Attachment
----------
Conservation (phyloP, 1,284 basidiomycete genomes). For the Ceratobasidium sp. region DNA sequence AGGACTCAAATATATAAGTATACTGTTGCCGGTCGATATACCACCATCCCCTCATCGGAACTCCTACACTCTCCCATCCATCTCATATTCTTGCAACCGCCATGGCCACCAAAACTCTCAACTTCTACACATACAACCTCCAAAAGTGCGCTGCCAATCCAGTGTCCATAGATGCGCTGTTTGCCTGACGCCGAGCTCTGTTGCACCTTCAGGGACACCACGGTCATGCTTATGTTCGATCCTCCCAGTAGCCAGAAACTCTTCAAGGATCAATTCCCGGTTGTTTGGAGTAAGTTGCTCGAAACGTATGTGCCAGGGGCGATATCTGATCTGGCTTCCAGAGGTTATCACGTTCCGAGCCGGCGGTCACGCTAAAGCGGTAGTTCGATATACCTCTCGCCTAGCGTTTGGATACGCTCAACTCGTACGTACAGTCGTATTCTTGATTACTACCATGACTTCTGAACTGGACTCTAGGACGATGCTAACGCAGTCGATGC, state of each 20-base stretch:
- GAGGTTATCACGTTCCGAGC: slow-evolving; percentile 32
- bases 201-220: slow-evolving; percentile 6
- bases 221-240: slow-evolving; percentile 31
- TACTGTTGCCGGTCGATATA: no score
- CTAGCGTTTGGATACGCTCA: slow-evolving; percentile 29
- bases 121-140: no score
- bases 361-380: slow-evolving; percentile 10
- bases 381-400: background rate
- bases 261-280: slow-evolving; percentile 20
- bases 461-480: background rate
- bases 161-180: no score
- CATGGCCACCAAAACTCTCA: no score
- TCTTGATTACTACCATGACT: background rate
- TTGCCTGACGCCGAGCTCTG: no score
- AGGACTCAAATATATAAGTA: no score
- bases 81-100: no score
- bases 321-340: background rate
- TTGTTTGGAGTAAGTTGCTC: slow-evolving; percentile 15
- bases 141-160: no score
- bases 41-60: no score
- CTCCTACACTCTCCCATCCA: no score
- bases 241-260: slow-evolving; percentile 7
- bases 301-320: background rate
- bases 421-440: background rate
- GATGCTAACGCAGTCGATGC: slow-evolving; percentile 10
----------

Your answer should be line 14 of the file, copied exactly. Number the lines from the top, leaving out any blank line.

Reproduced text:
- TCTTGATTACTACCATGACT: background rate